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3. Create a game plan. Consult it often

One of the most fertile breeding grounds for resentment is the feeling that it’s all about the relationship and parenthood, with no “me time” left over. “Autonomy is a very important part of a relationship and aids in creating balance,” says Chandler.

“Each partner has time to devote to their likes, hobbies, friends, etc and then time is also set aside for them as a couple.” Additionally, says Coates, don’t always assume that a 50/50 division of labor is realistic and try to find a balance instead.

“Accept this as a part of the process and know that most likely it will all balance out,” she adds. “Don’t be afraid to ask your partner for help when you feel overwhelmed. And allow them to ask the same of you.”

4. Don’t assume your partner can read minds

Remember that old joke about what happens when you assume? It can be even worse in a marriage, where couples tend to fall back on the notion that their respective partners “should just know” how the other person is feeling or what they want.

To keep resentment at bay, you have to know your own needs and be able to communicate them clearly to your partner. And your partner should be able to do the same. “It is often hard enough to know what our own needs are and how to meet them,” stresses Coats, “let alone someone else’s with an entirely different personality and emotional being.”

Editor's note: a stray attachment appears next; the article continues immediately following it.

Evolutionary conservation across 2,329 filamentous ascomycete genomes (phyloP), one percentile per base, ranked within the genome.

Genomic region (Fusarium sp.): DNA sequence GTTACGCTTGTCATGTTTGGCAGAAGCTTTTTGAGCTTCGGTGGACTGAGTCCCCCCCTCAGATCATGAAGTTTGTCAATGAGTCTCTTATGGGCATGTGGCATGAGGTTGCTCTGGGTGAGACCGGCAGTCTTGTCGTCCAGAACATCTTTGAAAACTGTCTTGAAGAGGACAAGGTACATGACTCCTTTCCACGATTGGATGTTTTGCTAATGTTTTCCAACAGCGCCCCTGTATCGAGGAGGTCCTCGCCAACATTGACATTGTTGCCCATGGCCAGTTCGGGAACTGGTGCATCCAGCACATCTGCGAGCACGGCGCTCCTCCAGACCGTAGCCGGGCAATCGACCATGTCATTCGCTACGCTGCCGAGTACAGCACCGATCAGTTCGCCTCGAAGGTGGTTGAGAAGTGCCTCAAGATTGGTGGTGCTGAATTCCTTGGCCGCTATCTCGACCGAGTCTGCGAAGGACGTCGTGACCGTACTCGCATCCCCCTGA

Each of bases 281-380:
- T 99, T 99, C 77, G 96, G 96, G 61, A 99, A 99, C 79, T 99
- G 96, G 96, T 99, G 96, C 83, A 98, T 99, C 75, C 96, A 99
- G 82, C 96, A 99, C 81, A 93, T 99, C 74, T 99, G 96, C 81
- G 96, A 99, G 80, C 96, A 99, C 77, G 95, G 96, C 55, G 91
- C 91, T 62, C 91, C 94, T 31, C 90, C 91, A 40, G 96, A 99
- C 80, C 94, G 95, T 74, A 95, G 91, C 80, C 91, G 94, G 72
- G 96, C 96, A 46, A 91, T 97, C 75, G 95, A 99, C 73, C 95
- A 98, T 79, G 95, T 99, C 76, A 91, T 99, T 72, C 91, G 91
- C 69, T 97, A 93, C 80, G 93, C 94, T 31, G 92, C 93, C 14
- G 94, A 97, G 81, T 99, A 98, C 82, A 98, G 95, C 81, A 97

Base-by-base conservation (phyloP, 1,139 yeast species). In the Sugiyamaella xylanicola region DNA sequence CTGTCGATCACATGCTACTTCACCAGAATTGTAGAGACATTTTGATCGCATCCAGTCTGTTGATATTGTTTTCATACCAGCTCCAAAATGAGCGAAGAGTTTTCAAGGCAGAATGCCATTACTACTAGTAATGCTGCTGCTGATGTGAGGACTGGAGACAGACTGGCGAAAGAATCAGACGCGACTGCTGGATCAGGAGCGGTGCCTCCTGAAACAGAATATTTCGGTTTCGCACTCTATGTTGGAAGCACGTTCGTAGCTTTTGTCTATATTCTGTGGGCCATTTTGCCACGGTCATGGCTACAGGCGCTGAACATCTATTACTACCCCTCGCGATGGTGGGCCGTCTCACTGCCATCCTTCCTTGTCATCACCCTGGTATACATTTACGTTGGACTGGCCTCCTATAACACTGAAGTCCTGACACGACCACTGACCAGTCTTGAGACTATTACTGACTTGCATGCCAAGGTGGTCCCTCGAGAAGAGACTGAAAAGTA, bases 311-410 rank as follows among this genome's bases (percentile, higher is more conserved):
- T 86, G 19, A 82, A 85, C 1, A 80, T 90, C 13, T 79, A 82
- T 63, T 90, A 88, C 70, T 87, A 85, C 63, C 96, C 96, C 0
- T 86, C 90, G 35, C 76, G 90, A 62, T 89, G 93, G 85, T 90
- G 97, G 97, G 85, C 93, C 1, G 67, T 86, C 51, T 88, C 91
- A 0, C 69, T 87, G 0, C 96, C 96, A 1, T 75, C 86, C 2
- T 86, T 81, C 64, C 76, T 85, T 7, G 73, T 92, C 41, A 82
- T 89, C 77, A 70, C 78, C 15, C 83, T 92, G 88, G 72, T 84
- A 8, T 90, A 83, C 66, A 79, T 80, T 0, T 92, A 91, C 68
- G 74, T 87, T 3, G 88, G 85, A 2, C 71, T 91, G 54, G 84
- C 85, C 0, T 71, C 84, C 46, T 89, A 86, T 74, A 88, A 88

5. Keep dating each other

As we’ve seen, a lack of communication and connection can sow the seed of resentment, and cause partners to hold a grudge. And if you and your partner neglect to feed the relationship, those seeds will blossom into a full-on garden of discontent.

Finding time to connect and enjoy each other’s company is important as it keeps the lines of communication open and the positive feelings flowing. “I’m often asked what my biggest piece of advice is to couples and I always say ‘Date night is cheaper than marriage counseling,’” says Chandler.

“Spending time together would definitely prevent resentment from setting in because your partner will feel appreciated and valued outside of the parent or partner title, truly loved as a human being.”

6. Don’t be afraid of therapy

If you’ve tried everything, and you find that you’re still not connecting, there is no shame in seeking help. Sometimes a third party is what you both need to help gain some perspective.

Make sure you find someone who has the proper license and credentials for working with couples, as that experience will ensure that you and your spouse are getting full value on your time and money. “Asking for help is a coping skill,” says Chandler. “Don’t wait until your relationship is on its last leg. Get help today.”

RELATED: 7 Of The Most Common Relationship Problems — And How To Fix Each One

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Jeremy Brown is a writer who covers love, relationships, and marriage advice. For more of his work on relationship, visit his profile on Fatherly

This article was originally published at Fatherly . Reprinted with permission from the author.